Palestinian drivers who stopped to perform their Muslim evening prayers kneel on the pavement near a natural spring where ultra-Orthodox Jews collect water in the Mayim Shelanu (rested water) ritual to be used the following day to make matza, the unleavened bread eaten in the upcoming Jewish holiday of Pesach (Passover), on April 5, 2009 near Beit Horon in the West Bank. The week-long festival commemorates the hasty flight of the Jews from ancient Egypt as described in the biblical book of Exodus.
(Photo by David Silverman/Getty Images Europe)


Ultra-Orthodox Jews roll out dough as they prepare matza, or unleavned bread, for the upcoming Jewish holiday of Pesach (Passover) in a bakery on April 5, 2009 in the Mea Shearim neighbourhood of Jerusalem. The week-long festival commemorates the hasty flight of the Jews from ancient Egypt as described in the biblical book of Exodus.
(Photo by David Silverman/Getty Images Europe)


An ultra-Orthodox Jew inspects matza to ensure that the unleavened bread eaten in the upcoming Jewish holiday of Pesach (Passover) is properly baked, on April 5, 2009 in the Mea Shearim neighbourhood of Jerusalem. The week-long festival commemorates the hasty flight of the Jews from ancient Egypt as described in the biblical book of Exodus.
(Photo by David Silverman/Getty Images Europe)


An ultra-Orthodox Jew inspects matza to ensure that the unleavened bread eaten in the upcoming Jewish holiday of Pesach (Passover) is properly baked, on April 5, 2009 in the Mea Shearim neighbourhood of Jerusalem. The week-long festival commemorates the hasty flight of the Jews from ancient Egypt as described in the biblical book of Exodus.
(Photo by David Silverman/Getty Images Europe)


Ultra-Orthodox Jews roll out dough as they prepare matza, or unleavned bread, for the upcoming Jewish holiday of Pesach (Passover) in a bakery on April 5, 2009 in the Mea Shearim neighbourhood of Jerusalem. The week-long festival commemorates the hasty flight of the Jews from ancient Egypt as described in the biblical book of Exodus.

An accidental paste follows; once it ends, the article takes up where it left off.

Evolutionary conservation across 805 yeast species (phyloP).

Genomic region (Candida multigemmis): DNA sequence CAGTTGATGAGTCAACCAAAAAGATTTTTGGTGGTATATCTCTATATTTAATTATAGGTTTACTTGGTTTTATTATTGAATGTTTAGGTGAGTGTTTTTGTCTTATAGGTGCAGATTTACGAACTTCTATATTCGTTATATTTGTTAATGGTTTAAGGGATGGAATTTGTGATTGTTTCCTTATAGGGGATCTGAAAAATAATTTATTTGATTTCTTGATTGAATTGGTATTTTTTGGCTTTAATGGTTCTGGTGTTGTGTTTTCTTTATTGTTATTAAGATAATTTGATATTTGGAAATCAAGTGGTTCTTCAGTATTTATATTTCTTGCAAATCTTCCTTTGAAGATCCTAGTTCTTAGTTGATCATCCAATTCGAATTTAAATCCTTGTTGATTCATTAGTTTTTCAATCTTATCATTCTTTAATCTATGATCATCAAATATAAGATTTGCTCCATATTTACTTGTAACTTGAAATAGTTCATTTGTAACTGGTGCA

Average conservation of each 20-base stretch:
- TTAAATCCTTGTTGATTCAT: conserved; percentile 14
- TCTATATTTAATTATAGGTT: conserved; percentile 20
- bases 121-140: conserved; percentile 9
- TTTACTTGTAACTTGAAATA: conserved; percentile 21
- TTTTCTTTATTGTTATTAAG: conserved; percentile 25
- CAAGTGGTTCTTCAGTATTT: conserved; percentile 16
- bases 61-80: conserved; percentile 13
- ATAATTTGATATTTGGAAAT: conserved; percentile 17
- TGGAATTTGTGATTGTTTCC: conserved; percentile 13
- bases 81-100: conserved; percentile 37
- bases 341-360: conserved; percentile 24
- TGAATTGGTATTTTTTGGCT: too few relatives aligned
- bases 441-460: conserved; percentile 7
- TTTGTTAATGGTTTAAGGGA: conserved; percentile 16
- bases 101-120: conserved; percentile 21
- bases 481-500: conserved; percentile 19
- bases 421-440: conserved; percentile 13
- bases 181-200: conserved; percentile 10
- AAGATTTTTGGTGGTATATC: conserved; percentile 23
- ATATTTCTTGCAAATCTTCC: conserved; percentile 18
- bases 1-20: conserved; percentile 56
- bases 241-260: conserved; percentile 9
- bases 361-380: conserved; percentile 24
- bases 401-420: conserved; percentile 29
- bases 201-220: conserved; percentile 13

(Photo by David Silverman/Getty Images Europe)


Ultra-Orthodox Jews gather water in the Mayim Shelanu (rested water) ritual, to be used the following day to make matza, the unleavened bread eaten in the upcoming Jewish holiday of Pesach (Passover), at a natural spring on April 5, 2009 near Beit Horon in the West Bank. The week-long festival commemorates the hasty flight of the Jews from ancient Egypt as described in the biblical book of Exodus.
(Photo by David Silverman/Getty Images Europe)


An ultra-Orthodox Jew keeps track of the time as others prepare matza, or unleavned bread, within the alloted 18 minutes, the time it takes for dough to start to rise, for the upcoming Jewish holiday of Pesach (Passover) in a bakery on April 5, 2009 in the Mea Shearim neighbourhood of Jerusalem. The week-long festival commemorates the hasty flight of the Jews from ancient Egypt as described in the biblical book of Exodus.
(Photo by David Silverman/Getty Images Europe)


Ultra-Orthodox Jews knead dough with stainless steel bars as they prepare matza, or unleavned bread, for the upcoming Jewish holiday of Pesach (Passover) in a bakery on April 5, 2009 in the Mea Shearim neighbourhood of Jerusalem. The week-long festival commemorates the hasty flight of the Jews from ancient Egypt as described in the biblical book of Exodus.
(Photo by David Silverman/Getty Images Europe)


Rabbi Gedalya Shainin (L) removes steaming hot matza from the oven as ultra-Orthodox Jews prepare the unleavened bread for the upcoming Jewish holiday of Pesach (Passover) in a bakery April 5, 2009 in the Mea Shearim neighbourhood of Jerusalem. The week-long festival commemorates the hasty flight of the Jews from ancient Egypt as described in the biblical book of Exodus. (Photo by David Silverman/Getty Images) *** Local Caption *** Gedalya Shainin
(Photo by David Silverman/Getty Images Europe)


Ultra-Orthodox Jews gather round a natural spring to collect water in the Mayim Shelanu (rested water) ritual, to be used the following day to make matza, the unleavened bread eaten in the upcoming Jewish holiday of Pesach (Passover), on April 5, 2009 near Beit Horon in the West Bank. The week-long festival commemorates the hasty flight of the Jews from ancient Egypt as described in the biblical book of Exodus.
(Photo by David Silverman/Getty Images Europe)


Ultra-Orthodox Jews roll out dough as they prepare matza, or unleavned bread, for the upcoming Jewish holiday of Pesach (Passover) in a bakery on April 5, 2009 in the Mea Shearim neighbourhood of Jerusalem. The week-long festival commemorates the hasty flight of the Jews from ancient Egypt as described in the biblical book of Exodus.